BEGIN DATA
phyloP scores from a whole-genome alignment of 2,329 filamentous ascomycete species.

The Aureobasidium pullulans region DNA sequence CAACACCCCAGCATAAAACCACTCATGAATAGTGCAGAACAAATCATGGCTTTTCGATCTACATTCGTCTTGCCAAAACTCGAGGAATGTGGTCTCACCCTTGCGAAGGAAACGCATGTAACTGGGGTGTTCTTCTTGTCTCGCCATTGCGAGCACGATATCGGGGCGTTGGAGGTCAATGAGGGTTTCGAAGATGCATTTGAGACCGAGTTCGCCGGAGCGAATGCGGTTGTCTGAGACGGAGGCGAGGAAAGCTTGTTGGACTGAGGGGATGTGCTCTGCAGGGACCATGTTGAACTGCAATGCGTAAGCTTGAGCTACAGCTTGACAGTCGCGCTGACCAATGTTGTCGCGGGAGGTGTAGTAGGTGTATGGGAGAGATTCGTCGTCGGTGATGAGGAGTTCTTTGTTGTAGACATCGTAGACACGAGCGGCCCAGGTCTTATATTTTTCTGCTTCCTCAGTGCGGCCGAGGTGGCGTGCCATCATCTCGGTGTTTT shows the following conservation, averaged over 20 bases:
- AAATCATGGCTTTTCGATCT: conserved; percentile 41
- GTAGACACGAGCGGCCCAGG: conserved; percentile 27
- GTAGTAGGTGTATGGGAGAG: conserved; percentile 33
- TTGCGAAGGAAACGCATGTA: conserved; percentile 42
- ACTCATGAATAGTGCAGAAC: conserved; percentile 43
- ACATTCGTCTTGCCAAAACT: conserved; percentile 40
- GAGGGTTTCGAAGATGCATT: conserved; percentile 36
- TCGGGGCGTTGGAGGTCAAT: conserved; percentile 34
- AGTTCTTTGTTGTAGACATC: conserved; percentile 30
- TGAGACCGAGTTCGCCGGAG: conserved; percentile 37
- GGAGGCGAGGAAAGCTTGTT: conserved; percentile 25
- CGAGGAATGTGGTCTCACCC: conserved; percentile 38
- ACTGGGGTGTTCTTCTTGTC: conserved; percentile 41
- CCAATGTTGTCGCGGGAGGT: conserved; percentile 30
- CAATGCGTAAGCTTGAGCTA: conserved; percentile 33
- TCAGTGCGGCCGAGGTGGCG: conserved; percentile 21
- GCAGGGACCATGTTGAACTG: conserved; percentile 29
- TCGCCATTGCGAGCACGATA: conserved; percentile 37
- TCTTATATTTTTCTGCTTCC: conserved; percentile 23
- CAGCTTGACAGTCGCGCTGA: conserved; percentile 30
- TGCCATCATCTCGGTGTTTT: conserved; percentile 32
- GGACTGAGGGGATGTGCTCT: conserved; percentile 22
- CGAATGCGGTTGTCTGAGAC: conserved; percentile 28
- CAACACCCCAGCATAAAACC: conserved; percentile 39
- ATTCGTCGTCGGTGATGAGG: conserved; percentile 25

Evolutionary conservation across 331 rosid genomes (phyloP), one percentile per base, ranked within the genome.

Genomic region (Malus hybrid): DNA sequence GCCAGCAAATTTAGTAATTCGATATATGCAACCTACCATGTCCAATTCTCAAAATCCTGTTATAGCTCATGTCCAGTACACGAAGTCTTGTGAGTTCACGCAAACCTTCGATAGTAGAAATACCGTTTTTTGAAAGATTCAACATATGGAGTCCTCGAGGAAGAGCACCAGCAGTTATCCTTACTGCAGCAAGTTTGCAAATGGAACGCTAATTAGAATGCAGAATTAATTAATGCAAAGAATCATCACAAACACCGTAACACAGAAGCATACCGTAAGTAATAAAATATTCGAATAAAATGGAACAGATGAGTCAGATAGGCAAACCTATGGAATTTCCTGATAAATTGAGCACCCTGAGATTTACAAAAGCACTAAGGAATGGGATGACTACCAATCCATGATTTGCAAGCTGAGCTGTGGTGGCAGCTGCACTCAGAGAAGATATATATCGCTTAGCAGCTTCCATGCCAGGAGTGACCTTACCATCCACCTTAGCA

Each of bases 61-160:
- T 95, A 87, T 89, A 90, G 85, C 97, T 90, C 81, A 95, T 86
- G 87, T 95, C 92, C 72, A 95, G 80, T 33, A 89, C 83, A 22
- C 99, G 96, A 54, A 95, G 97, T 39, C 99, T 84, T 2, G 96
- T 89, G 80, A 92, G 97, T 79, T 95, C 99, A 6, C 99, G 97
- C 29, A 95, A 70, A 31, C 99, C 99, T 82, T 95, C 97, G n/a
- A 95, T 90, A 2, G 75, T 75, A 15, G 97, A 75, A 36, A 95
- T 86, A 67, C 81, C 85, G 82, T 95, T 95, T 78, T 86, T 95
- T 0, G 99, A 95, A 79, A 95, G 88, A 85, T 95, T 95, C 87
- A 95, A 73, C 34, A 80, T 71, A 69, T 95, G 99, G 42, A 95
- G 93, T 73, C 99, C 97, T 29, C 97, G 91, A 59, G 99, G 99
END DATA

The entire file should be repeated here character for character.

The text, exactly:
phyloP scores from a whole-genome alignment of 2,329 filamentous ascomycete species.

The Aureobasidium pullulans region DNA sequence CAACACCCCAGCATAAAACCACTCATGAATAGTGCAGAACAAATCATGGCTTTTCGATCTACATTCGTCTTGCCAAAACTCGAGGAATGTGGTCTCACCCTTGCGAAGGAAACGCATGTAACTGGGGTGTTCTTCTTGTCTCGCCATTGCGAGCACGATATCGGGGCGTTGGAGGTCAATGAGGGTTTCGAAGATGCATTTGAGACCGAGTTCGCCGGAGCGAATGCGGTTGTCTGAGACGGAGGCGAGGAAAGCTTGTTGGACTGAGGGGATGTGCTCTGCAGGGACCATGTTGAACTGCAATGCGTAAGCTTGAGCTACAGCTTGACAGTCGCGCTGACCAATGTTGTCGCGGGAGGTGTAGTAGGTGTATGGGAGAGATTCGTCGTCGGTGATGAGGAGTTCTTTGTTGTAGACATCGTAGACACGAGCGGCCCAGGTCTTATATTTTTCTGCTTCCTCAGTGCGGCCGAGGTGGCGTGCCATCATCTCGGTGTTTT shows the following conservation, averaged over 20 bases:
- AAATCATGGCTTTTCGATCT: conserved; percentile 41
- GTAGACACGAGCGGCCCAGG: conserved; percentile 27
- GTAGTAGGTGTATGGGAGAG: conserved; percentile 33
- TTGCGAAGGAAACGCATGTA: conserved; percentile 42
- ACTCATGAATAGTGCAGAAC: conserved; percentile 43
- ACATTCGTCTTGCCAAAACT: conserved; percentile 40
- GAGGGTTTCGAAGATGCATT: conserved; percentile 36
- TCGGGGCGTTGGAGGTCAAT: conserved; percentile 34
- AGTTCTTTGTTGTAGACATC: conserved; percentile 30
- TGAGACCGAGTTCGCCGGAG: conserved; percentile 37
- GGAGGCGAGGAAAGCTTGTT: conserved; percentile 25
- CGAGGAATGTGGTCTCACCC: conserved; percentile 38
- ACTGGGGTGTTCTTCTTGTC: conserved; percentile 41
- CCAATGTTGTCGCGGGAGGT: conserved; percentile 30
- CAATGCGTAAGCTTGAGCTA: conserved; percentile 33
- TCAGTGCGGCCGAGGTGGCG: conserved; percentile 21
- GCAGGGACCATGTTGAACTG: conserved; percentile 29
- TCGCCATTGCGAGCACGATA: conserved; percentile 37
- TCTTATATTTTTCTGCTTCC: conserved; percentile 23
- CAGCTTGACAGTCGCGCTGA: conserved; percentile 30
- TGCCATCATCTCGGTGTTTT: conserved; percentile 32
- GGACTGAGGGGATGTGCTCT: conserved; percentile 22
- CGAATGCGGTTGTCTGAGAC: conserved; percentile 28
- CAACACCCCAGCATAAAACC: conserved; percentile 39
- ATTCGTCGTCGGTGATGAGG: conserved; percentile 25

Evolutionary conservation across 331 rosid genomes (phyloP), one percentile per base, ranked within the genome.

Genomic region (Malus hybrid): DNA sequence GCCAGCAAATTTAGTAATTCGATATATGCAACCTACCATGTCCAATTCTCAAAATCCTGTTATAGCTCATGTCCAGTACACGAAGTCTTGTGAGTTCACGCAAACCTTCGATAGTAGAAATACCGTTTTTTGAAAGATTCAACATATGGAGTCCTCGAGGAAGAGCACCAGCAGTTATCCTTACTGCAGCAAGTTTGCAAATGGAACGCTAATTAGAATGCAGAATTAATTAATGCAAAGAATCATCACAAACACCGTAACACAGAAGCATACCGTAAGTAATAAAATATTCGAATAAAATGGAACAGATGAGTCAGATAGGCAAACCTATGGAATTTCCTGATAAATTGAGCACCCTGAGATTTACAAAAGCACTAAGGAATGGGATGACTACCAATCCATGATTTGCAAGCTGAGCTGTGGTGGCAGCTGCACTCAGAGAAGATATATATCGCTTAGCAGCTTCCATGCCAGGAGTGACCTTACCATCCACCTTAGCA

Each of bases 61-160:
- T 95, A 87, T 89, A 90, G 85, C 97, T 90, C 81, A 95, T 86
- G 87, T 95, C 92, C 72, A 95, G 80, T 33, A 89, C 83, A 22
- C 99, G 96, A 54, A 95, G 97, T 39, C 99, T 84, T 2, G 96
- T 89, G 80, A 92, G 97, T 79, T 95, C 99, A 6, C 99, G 97
- C 29, A 95, A 70, A 31, C 99, C 99, T 82, T 95, C 97, G n/a
- A 95, T 90, A 2, G 75, T 75, A 15, G 97, A 75, A 36, A 95
- T 86, A 67, C 81, C 85, G 82, T 95, T 95, T 78, T 86, T 95
- T 0, G 99, A 95, A 79, A 95, G 88, A 85, T 95, T 95, C 87
- A 95, A 73, C 34, A 80, T 71, A 69, T 95, G 99, G 42, A 95
- G 93, T 73, C 99, C 97, T 29, C 97, G 91, A 59, G 99, G 99